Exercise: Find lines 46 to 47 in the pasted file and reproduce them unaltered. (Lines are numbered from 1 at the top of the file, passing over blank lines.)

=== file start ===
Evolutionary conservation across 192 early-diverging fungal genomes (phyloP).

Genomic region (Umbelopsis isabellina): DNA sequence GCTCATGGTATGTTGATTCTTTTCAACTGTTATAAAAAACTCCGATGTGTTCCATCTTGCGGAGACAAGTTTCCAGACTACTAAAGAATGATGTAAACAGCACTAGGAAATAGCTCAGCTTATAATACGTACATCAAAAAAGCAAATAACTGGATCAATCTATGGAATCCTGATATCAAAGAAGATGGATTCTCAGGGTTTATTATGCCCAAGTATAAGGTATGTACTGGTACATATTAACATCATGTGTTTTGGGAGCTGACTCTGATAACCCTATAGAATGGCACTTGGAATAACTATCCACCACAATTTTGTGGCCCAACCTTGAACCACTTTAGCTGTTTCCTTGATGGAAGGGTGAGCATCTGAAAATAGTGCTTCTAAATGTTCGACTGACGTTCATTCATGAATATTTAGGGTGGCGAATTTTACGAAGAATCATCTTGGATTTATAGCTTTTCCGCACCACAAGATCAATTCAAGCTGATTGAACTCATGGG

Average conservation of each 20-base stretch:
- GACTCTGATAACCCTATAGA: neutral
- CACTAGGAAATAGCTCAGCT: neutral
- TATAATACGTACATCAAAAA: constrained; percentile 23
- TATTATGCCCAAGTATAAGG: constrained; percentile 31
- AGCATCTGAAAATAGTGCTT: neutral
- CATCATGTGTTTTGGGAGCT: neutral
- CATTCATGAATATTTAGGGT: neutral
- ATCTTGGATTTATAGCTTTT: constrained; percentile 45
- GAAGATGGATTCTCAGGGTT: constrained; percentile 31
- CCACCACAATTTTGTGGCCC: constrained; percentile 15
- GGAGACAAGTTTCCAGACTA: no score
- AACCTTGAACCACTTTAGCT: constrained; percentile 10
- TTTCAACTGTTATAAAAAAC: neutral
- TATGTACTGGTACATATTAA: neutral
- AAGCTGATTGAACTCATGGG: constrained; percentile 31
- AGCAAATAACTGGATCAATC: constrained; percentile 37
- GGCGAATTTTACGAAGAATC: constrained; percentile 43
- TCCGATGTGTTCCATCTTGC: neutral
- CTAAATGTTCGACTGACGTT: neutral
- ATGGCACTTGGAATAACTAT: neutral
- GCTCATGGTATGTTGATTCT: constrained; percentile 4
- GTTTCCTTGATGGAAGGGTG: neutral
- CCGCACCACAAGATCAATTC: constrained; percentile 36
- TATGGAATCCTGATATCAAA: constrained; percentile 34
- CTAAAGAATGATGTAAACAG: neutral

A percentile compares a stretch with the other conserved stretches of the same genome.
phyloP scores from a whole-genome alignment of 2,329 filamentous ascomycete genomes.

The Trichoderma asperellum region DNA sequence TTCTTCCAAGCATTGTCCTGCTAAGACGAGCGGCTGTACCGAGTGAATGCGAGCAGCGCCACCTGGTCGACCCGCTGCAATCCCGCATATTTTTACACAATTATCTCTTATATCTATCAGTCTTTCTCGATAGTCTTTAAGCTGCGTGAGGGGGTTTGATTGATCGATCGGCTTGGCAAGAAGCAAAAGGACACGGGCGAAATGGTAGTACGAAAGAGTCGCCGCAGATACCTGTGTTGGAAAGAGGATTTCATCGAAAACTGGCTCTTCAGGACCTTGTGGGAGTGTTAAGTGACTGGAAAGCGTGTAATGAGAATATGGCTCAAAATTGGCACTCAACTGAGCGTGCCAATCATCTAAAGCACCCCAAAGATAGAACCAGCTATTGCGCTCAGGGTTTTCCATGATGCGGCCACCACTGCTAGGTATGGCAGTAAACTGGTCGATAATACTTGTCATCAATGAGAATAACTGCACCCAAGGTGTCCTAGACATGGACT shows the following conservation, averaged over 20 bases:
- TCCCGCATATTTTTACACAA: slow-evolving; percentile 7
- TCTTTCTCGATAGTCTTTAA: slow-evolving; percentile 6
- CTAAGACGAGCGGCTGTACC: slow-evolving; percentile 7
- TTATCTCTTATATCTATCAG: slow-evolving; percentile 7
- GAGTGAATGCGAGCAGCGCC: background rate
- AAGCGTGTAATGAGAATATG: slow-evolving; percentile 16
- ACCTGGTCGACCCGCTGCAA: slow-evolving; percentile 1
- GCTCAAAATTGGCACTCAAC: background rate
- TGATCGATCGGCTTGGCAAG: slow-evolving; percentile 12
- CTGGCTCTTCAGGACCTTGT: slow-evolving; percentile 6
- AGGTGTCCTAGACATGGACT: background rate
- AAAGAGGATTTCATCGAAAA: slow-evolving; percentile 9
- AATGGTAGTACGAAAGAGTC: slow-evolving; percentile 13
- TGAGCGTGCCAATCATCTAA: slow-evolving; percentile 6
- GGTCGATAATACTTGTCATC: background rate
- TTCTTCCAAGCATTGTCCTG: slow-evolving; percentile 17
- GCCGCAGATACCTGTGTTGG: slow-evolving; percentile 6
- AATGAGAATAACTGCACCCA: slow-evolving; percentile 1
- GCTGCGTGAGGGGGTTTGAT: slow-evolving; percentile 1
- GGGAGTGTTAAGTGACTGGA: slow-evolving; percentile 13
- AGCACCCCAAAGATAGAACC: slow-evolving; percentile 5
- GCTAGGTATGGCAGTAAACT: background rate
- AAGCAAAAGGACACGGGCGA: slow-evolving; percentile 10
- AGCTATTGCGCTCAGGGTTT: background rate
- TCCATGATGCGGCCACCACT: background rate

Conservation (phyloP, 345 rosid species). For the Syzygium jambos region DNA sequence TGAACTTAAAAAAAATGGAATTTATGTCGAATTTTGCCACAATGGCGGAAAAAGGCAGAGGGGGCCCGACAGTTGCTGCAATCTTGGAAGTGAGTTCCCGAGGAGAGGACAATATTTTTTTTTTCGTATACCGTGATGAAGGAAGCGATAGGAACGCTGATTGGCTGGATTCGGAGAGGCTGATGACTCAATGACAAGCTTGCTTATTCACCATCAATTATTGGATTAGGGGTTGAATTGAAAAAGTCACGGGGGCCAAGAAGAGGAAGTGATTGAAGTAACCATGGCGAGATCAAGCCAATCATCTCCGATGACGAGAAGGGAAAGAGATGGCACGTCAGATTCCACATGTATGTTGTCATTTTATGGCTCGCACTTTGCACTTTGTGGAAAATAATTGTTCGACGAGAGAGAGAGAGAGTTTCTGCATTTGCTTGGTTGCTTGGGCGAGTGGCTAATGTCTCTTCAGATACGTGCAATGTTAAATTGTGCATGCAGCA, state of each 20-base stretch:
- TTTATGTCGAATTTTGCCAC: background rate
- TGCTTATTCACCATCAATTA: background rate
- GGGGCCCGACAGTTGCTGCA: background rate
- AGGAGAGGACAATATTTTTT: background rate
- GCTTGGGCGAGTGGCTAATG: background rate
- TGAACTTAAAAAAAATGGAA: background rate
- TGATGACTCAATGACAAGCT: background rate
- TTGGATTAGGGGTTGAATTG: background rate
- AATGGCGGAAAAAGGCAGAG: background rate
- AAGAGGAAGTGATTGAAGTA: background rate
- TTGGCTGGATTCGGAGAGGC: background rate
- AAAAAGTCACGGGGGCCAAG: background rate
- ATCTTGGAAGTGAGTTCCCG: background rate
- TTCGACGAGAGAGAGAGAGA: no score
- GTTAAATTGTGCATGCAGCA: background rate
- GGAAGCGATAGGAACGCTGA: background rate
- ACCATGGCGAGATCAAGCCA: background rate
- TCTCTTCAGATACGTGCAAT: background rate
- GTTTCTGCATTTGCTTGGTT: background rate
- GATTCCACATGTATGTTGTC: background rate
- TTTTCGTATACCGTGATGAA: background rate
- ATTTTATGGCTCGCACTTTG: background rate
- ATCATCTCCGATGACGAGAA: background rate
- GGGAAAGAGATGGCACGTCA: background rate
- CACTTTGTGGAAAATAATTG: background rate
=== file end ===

- GGTCGATAATACTTGTCATC: background rate
- TTCTTCCAAGCATTGTCCTG: slow-evolving; percentile 17